Imagine never again having to turn your house upside down searching for keys.
Or wondering where you filed your tax bill or a favorite recipe.
Or having a closet stuffed with clothes but nothing to wear.
If this mental image makes you sigh with longing, the new book “Unstuff Your Life!” might be your ticket. Professional organizer Andrew J. Mellen methodically, logically and humorously walks the reader through a complete reorganization, promising “you will never again find yourself drowning in stuff.”
Sign Up and Save
Get six months of free digital access to The Olympian
The bite-sized steps toward this nirvana are anchored in two main principles: “Like with Like” – grouping all similar items together – and “One Home for Everything” – deliberately choosing where an item will live when not in use so you can always find it.
Another key step is simply getting rid of items that aren’t used for whatever reason. When tackling the kitchen, for example, Mellen says to throw away or recycle anything that’s been broken for more than six months.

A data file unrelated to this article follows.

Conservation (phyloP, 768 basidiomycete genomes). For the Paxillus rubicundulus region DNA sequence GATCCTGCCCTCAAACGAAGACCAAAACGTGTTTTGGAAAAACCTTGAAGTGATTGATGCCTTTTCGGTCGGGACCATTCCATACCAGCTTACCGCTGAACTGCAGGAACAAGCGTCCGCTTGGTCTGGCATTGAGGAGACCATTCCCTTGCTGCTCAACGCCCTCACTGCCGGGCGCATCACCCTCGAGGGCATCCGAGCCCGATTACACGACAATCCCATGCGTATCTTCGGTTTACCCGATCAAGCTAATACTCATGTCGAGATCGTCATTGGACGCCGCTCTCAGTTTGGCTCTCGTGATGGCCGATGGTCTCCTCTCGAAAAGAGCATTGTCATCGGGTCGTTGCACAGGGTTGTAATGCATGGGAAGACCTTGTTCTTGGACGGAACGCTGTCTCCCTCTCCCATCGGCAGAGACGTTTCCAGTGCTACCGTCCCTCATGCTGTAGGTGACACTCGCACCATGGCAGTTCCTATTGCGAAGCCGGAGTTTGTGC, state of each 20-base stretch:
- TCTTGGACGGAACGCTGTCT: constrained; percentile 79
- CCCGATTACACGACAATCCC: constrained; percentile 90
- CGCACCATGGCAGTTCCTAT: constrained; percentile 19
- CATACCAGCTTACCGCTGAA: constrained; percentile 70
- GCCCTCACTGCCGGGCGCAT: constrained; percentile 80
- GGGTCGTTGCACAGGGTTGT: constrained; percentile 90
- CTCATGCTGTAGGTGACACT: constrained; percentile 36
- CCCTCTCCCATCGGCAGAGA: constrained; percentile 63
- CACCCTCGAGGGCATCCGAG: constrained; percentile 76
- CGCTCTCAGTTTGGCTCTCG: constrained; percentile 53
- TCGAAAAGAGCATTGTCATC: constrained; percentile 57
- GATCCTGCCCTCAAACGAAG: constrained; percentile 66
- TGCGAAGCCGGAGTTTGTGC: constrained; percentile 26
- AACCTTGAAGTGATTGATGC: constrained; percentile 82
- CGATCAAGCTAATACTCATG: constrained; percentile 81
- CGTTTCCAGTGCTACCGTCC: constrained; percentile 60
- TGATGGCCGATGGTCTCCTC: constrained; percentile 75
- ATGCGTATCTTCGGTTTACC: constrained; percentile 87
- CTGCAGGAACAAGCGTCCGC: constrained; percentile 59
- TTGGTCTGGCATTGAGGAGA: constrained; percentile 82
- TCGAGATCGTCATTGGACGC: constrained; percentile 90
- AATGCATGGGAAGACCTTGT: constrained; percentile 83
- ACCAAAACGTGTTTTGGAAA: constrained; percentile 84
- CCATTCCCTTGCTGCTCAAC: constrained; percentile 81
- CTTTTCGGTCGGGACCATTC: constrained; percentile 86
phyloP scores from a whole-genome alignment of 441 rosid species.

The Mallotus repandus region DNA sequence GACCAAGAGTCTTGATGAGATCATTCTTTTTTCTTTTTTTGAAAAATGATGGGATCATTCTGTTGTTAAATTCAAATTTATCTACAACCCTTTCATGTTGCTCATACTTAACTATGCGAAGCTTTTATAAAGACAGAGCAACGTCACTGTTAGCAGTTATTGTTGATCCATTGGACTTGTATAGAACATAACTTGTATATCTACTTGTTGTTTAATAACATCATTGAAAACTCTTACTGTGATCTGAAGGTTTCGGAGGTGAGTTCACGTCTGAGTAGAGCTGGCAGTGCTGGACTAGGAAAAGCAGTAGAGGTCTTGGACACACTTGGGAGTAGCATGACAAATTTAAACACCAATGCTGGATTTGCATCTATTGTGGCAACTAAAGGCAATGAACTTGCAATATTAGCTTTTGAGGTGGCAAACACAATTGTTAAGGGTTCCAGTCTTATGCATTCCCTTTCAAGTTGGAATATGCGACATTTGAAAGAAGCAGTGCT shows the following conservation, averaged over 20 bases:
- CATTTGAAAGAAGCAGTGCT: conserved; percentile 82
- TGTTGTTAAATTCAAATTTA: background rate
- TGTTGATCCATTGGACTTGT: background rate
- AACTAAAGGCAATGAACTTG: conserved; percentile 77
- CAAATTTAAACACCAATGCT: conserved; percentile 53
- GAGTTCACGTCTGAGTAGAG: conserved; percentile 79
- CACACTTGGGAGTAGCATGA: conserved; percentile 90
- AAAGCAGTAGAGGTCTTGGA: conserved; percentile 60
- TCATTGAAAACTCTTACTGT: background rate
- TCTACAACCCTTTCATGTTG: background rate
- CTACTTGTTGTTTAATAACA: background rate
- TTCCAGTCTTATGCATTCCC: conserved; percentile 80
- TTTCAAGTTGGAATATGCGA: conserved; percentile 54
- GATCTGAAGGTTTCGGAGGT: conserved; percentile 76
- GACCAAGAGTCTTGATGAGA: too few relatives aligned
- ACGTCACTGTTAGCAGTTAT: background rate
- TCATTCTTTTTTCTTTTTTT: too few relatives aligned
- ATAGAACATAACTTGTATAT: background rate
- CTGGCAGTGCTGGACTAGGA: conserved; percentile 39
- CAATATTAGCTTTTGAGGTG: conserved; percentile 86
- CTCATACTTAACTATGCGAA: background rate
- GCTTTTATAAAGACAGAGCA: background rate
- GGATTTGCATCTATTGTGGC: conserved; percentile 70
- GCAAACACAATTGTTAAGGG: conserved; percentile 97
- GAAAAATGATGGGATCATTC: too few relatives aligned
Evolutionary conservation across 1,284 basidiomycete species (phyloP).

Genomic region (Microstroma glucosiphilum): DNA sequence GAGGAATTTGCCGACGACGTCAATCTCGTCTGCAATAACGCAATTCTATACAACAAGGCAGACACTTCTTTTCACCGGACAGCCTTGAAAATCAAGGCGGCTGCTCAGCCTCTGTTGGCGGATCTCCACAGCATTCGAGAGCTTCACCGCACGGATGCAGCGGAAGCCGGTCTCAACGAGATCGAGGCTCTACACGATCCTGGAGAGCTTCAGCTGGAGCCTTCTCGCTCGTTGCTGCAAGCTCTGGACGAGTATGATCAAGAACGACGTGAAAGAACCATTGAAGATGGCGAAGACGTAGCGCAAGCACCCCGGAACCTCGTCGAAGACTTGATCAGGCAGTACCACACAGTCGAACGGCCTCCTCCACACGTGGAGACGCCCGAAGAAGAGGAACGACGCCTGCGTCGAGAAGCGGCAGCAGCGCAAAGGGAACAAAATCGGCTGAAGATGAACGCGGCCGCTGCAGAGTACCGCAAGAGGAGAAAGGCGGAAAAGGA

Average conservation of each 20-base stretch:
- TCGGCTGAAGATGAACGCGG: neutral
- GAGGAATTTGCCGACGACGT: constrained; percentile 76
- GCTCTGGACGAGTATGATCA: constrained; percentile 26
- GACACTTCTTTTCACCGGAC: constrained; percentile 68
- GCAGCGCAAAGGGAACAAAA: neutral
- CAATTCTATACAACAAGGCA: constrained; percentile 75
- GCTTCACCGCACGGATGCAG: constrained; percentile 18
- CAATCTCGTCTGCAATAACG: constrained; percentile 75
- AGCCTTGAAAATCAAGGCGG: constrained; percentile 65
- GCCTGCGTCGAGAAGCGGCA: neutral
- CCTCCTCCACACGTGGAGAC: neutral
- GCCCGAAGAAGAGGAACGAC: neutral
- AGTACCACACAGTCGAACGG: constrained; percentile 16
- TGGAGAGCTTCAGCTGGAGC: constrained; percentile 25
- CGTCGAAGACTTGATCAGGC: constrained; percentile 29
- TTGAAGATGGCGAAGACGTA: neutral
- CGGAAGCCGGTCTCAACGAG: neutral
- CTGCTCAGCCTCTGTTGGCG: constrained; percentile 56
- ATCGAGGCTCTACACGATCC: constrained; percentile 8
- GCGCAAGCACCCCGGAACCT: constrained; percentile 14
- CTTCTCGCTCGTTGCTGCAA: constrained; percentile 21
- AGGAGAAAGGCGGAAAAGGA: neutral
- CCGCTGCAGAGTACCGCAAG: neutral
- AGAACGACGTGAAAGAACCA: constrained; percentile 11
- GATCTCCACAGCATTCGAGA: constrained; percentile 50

“Trust me, you don’t need it. You haven’t used it, and you haven’t missed it.
“Or if you have missed it, you’ve found some working alternative, so it’s still no longer necessary,” he writes.
With piles of magazines that you haven’t gotten around to reading, Mellen advises keeping only three issues prior because “chances are, you’ll never be able to get caught up.”
He unravels the “someday” excuse, “that mythical land where time stands still” and the free time you’ve been waiting for mysteriously appears.
Mellen takes the same approach for projects that have been left unfinished for years – “You don’t need to feel bad about it. Just be clear about where your interests and free time line up and intersect with one another.”
For those skeptical about whether the time invested in reorganizing is worth the trouble, Mellen has this wise advice: “As with so many other things, either you’re going to pay up front or you’re going to pay on the back end for being disorganized, and unfortunately, when you pay on the way out it’s always more expensive.”